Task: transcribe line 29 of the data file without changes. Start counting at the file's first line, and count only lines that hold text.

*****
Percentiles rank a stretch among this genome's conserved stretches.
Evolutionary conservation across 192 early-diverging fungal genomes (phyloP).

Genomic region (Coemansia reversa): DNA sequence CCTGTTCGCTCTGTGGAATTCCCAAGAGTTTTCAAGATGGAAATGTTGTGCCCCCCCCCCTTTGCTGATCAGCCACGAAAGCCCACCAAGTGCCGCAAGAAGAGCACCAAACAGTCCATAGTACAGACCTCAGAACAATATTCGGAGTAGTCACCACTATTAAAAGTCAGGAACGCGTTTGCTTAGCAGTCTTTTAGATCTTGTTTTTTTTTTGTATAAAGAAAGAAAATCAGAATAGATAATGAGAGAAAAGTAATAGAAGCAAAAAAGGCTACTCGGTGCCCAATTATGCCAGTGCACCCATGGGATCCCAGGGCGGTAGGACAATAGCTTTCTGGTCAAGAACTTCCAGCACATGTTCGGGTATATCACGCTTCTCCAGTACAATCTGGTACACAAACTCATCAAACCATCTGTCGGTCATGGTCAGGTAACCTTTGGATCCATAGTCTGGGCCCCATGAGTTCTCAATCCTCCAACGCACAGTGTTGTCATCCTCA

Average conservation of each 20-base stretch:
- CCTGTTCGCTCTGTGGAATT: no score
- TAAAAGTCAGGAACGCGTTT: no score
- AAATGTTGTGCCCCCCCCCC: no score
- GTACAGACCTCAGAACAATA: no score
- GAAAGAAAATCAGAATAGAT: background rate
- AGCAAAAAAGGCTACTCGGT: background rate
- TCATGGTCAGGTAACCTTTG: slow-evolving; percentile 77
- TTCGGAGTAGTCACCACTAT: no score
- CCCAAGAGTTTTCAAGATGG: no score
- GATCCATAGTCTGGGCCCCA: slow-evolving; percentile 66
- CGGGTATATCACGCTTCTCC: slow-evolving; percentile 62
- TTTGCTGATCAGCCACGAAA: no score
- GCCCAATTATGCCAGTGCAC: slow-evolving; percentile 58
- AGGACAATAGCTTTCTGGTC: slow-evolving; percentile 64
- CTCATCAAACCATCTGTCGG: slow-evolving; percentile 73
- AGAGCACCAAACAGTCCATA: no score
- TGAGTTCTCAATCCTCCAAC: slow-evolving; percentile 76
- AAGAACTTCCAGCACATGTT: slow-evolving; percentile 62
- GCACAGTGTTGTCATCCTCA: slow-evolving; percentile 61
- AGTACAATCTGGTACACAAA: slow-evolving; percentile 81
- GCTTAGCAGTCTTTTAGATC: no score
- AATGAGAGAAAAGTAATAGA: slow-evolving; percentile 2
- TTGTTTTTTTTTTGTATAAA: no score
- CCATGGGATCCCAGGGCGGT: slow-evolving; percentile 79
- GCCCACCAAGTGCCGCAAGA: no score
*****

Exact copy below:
- GCCCACCAAGTGCCGCAAGA: no score